Berry Amendment: Requiring Defense Procurement to Come from Domestic Sources [November 26, 2013] [open pdf - 338KB]
"This report examines the original intent and purpose of the Berry Amendment and legislative proposals to amend the application of domestic source restrictions, as well as potential options for Congress. In order to protect the U.S. industrial base during periods of adversity and war, Congress passed domestic source restrictions as part of the 1941 Fifth Supplemental Department of Defense (DOD) Appropriations Act. These provisions later became known as the Berry Amendment. The Berry Amendment (Title 10 United States Code [U.S.C.] §2533a, Requirement to Buy Certain Articles from American Sources; Exceptions) contains a number of domestic source restrictions that prohibit DOD from acquiring food, clothing (including military uniforms), fabrics (including ballistic fibers), stainless steel, and hand or measuring tools that are not grown or produced in the United States. The Berry Amendment applies to DOD purchases only. […] Some policy makers believe that policies like the Berry Amendment contradict free trade policies, and that the presence and degree of such competition is the most effective tool for promoting efficiencies and improving quality. On the other hand, some other policy makers believe that key domestic sectors (like manufacturing) need the protections afforded by the Berry Amendment. The debate over the Berry Amendment raises several questions, among them (1) If the United States does not produce a solely domestic item, or if U.S. manufacturers are at maximum production capability, should DOD restrict procurement from foreign sources; and (2) to what extent do U.S. national security interests and industrial base concerns justify waiver of the Berry Amendment?"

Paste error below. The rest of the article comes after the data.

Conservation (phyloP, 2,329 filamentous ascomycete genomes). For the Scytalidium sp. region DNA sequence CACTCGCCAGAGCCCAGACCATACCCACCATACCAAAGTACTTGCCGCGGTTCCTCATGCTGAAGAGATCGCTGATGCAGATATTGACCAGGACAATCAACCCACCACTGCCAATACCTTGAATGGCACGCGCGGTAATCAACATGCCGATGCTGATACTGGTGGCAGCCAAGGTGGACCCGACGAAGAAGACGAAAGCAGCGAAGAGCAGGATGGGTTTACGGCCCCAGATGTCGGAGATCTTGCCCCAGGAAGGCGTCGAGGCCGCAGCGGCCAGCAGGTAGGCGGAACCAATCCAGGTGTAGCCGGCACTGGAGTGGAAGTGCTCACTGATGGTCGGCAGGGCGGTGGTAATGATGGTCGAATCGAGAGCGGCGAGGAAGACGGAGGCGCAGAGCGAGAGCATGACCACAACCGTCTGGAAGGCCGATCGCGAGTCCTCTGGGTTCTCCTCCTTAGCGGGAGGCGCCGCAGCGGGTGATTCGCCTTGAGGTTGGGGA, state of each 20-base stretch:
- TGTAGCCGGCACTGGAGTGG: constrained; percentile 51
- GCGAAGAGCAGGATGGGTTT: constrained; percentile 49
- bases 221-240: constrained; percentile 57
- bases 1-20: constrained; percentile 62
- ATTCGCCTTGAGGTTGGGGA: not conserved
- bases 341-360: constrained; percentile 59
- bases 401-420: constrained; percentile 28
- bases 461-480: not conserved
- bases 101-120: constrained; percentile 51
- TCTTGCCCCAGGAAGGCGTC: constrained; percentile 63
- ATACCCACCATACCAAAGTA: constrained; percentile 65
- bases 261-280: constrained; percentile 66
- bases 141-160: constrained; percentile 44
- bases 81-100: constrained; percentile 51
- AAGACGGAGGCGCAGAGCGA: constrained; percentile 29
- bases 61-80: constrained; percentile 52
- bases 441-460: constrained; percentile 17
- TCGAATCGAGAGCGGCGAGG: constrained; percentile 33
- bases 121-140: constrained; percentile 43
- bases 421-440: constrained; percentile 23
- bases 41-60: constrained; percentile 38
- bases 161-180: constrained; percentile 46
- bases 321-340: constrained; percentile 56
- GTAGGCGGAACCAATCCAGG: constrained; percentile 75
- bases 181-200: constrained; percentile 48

CRS Report for Congress, RL31236